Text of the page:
Bi-objective Prepositions & betweeness.
|From:||Caleb Hines <cph9fa@...>|
|Date:||Friday, January 2, 2004, 15:35|
> Like a flower
> Born again
> Each morning
> Between the sky
> And the sea
> Oh my country!
As I was thinking about translating that into Akathanu, I realized
something which I find to be rather odd. While most prepositions take a
single object ('to the car', 'from him', 'for you', 'of me', etc...),
'between' apparently can take _two_ objects ('between X and Y'). Of course,
it can also take one (plural) object ('between the houses'). It seems very
odd to me that this preposition can have two objects, while most only have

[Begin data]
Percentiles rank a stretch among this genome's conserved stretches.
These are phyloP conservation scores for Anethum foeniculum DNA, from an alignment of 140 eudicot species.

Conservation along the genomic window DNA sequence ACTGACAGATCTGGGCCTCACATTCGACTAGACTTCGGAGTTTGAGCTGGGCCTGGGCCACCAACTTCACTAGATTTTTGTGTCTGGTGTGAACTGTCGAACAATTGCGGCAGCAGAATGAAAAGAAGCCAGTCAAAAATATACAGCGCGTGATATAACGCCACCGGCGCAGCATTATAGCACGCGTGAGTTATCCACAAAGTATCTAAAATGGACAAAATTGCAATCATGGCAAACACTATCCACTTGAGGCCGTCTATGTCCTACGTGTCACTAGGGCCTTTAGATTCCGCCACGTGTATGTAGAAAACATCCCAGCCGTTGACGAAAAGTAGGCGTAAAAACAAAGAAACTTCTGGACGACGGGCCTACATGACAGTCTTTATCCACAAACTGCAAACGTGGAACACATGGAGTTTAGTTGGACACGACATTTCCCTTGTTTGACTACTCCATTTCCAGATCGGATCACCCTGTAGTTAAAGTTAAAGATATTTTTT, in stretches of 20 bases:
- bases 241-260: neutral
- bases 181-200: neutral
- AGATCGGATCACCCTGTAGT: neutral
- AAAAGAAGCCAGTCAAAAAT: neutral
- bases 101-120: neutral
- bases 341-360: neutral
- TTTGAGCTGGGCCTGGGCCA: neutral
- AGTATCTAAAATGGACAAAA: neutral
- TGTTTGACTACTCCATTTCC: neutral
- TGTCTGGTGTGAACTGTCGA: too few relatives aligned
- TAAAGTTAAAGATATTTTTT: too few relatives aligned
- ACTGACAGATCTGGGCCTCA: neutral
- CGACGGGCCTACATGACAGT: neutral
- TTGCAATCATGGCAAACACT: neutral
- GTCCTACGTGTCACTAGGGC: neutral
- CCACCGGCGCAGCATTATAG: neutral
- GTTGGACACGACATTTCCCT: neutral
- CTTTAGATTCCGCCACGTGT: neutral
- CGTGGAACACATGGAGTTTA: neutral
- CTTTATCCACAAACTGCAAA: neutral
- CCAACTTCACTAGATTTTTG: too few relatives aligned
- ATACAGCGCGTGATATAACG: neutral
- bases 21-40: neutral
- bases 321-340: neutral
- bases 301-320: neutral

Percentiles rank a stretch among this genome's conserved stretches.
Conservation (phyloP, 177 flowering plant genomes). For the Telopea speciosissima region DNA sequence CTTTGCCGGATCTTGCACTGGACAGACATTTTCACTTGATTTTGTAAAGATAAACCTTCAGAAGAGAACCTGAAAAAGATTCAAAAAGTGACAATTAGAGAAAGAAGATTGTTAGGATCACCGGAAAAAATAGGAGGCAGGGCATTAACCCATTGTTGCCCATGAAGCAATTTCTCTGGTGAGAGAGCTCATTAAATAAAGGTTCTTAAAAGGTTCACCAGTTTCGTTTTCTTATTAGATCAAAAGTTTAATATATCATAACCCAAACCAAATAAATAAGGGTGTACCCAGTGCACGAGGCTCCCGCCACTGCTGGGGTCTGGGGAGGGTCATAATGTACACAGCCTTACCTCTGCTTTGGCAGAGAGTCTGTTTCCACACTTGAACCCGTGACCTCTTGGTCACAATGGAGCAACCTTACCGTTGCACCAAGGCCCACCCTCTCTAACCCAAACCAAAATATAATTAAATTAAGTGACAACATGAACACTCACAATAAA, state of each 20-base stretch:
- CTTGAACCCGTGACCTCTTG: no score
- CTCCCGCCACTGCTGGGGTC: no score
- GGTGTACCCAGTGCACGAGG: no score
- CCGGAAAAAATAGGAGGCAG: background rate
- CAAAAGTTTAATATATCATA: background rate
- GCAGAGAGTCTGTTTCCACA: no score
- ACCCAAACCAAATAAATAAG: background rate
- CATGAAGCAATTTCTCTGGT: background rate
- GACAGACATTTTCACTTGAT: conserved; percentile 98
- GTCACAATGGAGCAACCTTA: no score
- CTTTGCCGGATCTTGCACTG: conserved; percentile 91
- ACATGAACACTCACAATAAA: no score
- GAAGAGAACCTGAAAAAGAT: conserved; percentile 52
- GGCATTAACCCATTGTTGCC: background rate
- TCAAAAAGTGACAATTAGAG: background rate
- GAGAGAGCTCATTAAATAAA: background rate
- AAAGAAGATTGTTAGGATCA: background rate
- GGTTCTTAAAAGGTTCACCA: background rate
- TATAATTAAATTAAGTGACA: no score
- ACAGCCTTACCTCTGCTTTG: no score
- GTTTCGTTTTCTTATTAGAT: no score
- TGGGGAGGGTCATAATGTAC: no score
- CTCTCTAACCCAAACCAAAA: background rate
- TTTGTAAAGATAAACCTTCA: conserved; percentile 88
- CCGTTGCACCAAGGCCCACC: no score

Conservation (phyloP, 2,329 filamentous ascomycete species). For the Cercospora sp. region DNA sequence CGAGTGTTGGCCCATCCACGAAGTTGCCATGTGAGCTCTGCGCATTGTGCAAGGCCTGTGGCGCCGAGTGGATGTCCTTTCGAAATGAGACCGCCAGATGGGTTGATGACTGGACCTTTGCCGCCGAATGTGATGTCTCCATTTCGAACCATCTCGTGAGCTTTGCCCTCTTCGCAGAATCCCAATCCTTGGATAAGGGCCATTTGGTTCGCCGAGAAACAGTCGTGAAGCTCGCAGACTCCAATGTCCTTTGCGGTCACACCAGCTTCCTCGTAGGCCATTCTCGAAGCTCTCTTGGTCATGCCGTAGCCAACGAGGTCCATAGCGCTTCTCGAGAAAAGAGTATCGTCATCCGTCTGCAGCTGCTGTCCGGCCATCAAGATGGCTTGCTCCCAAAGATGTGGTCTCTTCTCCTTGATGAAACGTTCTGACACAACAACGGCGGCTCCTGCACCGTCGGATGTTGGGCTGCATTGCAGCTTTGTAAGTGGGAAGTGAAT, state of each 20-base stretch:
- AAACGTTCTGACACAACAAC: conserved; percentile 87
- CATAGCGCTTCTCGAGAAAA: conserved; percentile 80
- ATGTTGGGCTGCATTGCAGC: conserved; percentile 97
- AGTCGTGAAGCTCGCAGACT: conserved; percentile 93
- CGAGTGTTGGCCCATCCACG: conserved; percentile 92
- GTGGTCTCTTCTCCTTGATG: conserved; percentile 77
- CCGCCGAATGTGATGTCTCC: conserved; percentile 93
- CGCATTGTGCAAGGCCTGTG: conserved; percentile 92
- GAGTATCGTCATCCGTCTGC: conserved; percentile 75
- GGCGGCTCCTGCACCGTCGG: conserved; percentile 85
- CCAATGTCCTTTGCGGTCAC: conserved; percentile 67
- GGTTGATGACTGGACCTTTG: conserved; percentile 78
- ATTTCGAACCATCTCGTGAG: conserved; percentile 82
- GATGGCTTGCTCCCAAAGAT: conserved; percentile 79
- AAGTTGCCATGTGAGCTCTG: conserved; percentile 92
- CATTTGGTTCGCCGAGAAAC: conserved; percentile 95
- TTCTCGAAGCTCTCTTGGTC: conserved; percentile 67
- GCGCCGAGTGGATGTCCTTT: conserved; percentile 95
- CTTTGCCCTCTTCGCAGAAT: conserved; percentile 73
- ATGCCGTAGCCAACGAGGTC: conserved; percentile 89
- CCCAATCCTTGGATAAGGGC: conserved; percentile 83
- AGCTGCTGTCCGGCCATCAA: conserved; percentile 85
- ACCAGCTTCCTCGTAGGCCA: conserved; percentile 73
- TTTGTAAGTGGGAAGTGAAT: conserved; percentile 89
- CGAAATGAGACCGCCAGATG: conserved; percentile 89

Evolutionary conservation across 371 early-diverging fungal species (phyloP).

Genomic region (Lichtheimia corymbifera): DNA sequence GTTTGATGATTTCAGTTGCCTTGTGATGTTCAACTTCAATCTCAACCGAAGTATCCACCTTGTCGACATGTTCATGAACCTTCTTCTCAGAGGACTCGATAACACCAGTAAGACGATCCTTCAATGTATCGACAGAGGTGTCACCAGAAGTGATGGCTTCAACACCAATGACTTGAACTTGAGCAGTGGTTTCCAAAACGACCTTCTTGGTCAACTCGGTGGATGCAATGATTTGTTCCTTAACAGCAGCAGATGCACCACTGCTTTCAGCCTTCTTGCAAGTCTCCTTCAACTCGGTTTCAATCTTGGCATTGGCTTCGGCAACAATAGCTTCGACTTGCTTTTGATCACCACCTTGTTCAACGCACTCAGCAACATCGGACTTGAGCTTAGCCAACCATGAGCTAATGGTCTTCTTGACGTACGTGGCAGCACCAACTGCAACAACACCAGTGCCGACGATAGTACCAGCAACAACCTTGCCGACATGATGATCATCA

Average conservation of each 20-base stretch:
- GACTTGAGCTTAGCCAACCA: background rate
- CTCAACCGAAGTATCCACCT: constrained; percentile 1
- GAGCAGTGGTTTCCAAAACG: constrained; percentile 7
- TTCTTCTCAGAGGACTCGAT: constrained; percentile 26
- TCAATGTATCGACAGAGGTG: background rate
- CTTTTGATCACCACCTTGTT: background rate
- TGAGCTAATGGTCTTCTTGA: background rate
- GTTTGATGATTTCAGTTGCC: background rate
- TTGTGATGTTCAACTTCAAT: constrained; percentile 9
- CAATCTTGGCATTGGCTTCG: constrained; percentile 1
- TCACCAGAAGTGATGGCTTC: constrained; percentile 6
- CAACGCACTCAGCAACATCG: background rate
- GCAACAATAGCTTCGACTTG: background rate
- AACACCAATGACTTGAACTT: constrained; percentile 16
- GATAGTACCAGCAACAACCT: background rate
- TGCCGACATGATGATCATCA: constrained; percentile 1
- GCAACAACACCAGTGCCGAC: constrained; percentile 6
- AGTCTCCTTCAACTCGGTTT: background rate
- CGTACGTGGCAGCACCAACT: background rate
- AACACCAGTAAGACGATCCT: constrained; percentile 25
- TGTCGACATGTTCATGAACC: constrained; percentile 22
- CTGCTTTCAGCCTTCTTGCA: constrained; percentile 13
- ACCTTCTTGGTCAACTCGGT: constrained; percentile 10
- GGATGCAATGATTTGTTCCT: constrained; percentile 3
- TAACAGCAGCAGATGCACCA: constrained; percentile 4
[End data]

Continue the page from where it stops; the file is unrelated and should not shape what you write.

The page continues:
Akathanu (an agglutinating lang) normally treats prep. phrases as a single
word, so for example:
= 'bu'+'sahua' = above + water = Above the water.
I'm not sure how to translate "between+X+and+Y" though, because I only want
one main noun per word. For the moment, I'm using "below+X, above+Y" but
this isn't universally applicable (*"below a rock, above a hard place"?).
What I'll probably do is repeat the conjunction twice: "between+X,
Anyone have any insights on this technique, know a better way to do it, or
know of other prepositions that behave like this ('amongst' would probably
be one). Also, are there any natlangs that might have a funny way to